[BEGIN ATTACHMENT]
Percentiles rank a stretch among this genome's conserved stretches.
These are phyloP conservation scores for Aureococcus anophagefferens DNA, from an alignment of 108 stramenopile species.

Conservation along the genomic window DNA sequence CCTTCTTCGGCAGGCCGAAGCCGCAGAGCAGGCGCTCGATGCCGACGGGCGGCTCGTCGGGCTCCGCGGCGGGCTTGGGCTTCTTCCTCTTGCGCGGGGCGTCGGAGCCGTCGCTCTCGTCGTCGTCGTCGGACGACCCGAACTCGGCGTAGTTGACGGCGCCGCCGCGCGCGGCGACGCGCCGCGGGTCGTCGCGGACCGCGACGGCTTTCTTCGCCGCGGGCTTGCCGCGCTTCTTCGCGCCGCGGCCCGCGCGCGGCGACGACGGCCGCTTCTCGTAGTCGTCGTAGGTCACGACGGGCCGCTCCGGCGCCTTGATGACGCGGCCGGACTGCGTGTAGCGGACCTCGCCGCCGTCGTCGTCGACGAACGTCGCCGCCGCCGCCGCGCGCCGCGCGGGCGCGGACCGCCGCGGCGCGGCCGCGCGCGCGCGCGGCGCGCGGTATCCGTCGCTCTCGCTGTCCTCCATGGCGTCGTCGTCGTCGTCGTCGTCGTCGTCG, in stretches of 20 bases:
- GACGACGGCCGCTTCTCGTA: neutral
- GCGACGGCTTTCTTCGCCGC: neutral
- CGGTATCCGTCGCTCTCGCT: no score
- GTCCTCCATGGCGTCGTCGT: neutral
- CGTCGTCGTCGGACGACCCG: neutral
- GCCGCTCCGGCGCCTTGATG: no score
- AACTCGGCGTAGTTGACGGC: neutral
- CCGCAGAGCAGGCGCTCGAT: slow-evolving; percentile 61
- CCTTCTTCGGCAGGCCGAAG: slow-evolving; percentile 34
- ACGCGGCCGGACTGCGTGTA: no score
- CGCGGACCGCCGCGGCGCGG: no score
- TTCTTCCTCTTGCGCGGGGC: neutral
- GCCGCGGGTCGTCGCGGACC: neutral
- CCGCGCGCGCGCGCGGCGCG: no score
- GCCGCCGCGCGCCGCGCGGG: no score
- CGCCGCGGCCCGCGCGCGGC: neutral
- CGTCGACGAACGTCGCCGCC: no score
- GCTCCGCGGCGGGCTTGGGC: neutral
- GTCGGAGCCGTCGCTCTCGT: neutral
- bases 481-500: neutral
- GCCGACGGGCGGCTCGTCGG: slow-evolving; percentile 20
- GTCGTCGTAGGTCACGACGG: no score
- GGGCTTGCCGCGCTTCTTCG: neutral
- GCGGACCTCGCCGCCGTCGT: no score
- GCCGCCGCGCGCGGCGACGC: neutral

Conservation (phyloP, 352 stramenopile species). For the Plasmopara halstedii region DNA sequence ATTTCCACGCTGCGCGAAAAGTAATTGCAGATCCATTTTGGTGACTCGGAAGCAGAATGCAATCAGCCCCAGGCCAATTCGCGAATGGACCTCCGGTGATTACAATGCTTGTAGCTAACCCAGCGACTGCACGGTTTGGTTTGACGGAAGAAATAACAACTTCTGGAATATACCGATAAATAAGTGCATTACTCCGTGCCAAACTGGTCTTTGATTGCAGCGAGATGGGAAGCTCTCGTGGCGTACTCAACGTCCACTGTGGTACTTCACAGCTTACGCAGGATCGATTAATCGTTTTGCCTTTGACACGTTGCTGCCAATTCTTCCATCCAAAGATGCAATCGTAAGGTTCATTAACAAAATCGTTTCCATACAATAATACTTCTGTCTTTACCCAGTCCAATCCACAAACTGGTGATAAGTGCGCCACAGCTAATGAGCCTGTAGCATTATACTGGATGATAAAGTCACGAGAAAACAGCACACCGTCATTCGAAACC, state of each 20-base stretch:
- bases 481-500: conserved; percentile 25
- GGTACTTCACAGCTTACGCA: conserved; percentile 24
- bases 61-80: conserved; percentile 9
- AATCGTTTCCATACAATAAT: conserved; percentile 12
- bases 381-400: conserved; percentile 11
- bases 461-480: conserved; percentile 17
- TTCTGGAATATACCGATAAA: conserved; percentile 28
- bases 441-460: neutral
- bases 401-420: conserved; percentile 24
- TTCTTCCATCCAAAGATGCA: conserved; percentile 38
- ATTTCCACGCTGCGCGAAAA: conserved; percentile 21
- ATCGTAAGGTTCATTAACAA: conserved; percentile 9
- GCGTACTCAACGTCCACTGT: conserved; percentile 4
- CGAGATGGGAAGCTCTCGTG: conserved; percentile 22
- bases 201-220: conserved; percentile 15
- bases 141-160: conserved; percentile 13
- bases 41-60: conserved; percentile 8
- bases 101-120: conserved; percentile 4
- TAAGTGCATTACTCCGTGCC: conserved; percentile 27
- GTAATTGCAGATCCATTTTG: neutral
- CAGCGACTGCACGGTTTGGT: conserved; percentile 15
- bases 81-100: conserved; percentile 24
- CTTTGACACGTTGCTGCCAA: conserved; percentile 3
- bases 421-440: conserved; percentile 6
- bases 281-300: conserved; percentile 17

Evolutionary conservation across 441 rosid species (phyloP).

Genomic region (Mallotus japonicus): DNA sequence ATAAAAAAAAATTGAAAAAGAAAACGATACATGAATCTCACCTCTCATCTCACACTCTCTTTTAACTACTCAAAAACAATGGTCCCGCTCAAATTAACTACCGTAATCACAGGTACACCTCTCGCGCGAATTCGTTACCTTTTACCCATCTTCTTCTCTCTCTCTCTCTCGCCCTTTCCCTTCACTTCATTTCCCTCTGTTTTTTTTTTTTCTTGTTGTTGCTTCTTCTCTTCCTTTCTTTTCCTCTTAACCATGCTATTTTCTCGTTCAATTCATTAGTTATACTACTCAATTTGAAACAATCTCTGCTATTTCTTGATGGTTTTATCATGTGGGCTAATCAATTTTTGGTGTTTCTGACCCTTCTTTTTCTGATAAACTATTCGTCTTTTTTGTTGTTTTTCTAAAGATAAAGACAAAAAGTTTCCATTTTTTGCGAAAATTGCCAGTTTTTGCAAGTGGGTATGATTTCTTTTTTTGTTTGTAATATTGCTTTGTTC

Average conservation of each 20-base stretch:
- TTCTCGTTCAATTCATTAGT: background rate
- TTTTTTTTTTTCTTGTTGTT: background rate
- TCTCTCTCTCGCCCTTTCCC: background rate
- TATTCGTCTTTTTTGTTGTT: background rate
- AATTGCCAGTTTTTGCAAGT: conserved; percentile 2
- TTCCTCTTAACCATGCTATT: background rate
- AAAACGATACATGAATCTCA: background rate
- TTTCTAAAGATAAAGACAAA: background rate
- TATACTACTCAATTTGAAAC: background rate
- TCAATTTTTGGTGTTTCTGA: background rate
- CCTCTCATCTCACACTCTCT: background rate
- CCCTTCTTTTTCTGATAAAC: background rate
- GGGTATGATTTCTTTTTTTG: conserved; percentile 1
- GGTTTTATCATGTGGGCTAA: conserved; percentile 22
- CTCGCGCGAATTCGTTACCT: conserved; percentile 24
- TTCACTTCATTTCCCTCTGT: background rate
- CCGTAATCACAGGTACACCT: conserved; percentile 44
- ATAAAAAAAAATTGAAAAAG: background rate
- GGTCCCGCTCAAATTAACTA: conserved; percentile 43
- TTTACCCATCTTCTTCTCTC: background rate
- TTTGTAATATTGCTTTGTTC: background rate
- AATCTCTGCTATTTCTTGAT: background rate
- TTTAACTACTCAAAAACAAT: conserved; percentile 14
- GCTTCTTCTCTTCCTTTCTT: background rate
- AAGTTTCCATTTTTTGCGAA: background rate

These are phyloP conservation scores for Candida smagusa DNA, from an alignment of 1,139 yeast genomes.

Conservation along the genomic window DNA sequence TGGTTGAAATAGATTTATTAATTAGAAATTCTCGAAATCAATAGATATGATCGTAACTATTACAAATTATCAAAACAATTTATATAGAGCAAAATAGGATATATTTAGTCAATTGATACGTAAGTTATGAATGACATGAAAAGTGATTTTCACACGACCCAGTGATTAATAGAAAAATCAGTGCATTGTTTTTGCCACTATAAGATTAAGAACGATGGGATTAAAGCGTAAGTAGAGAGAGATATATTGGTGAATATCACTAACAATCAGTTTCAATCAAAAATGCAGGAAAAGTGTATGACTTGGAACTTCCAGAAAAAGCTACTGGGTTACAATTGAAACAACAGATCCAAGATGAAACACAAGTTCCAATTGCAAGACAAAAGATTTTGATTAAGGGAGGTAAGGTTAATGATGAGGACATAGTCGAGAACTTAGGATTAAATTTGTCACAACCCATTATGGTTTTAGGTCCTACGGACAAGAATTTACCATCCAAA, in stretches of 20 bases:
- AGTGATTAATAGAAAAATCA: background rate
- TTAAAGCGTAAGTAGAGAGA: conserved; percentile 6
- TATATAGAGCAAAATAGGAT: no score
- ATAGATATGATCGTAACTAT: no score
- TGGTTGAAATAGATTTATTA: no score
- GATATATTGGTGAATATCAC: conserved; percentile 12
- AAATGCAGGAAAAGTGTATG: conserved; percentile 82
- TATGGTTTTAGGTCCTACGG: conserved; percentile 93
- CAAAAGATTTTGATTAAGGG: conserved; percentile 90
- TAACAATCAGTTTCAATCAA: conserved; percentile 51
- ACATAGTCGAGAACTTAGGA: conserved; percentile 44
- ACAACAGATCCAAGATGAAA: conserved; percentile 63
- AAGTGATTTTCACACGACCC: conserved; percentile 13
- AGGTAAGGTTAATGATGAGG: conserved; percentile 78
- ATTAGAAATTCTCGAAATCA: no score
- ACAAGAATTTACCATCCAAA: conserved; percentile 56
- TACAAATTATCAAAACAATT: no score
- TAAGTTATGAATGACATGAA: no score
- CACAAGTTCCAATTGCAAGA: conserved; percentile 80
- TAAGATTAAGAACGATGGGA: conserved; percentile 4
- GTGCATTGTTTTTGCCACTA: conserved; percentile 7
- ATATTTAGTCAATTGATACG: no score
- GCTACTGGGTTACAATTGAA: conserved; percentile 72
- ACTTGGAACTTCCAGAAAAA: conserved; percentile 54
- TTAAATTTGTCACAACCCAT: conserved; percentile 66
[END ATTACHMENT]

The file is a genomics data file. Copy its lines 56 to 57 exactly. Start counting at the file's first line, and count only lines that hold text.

Genomic region (Mallotus japonicus): DNA sequence ATAAAAAAAAATTGAAAAAGAAAACGATACATGAATCTCACCTCTCATCTCACACTCTCTTTTAACTACTCAAAAACAATGGTCCCGCTCAAATTAACTACCGTAATCACAGGTACACCTCTCGCGCGAATTCGTTACCTTTTACCCATCTTCTTCTCTCTCTCTCTCTCGCCCTTTCCCTTCACTTCATTTCCCTCTGTTTTTTTTTTTTCTTGTTGTTGCTTCTTCTCTTCCTTTCTTTTCCTCTTAACCATGCTATTTTCTCGTTCAATTCATTAGTTATACTACTCAATTTGAAACAATCTCTGCTATTTCTTGATGGTTTTATCATGTGGGCTAATCAATTTTTGGTGTTTCTGACCCTTCTTTTTCTGATAAACTATTCGTCTTTTTTGTTGTTTTTCTAAAGATAAAGACAAAAAGTTTCCATTTTTTGCGAAAATTGCCAGTTTTTGCAAGTGGGTATGATTTCTTTTTTTGTTTGTAATATTGCTTTGTTC

Average conservation of each 20-base stretch: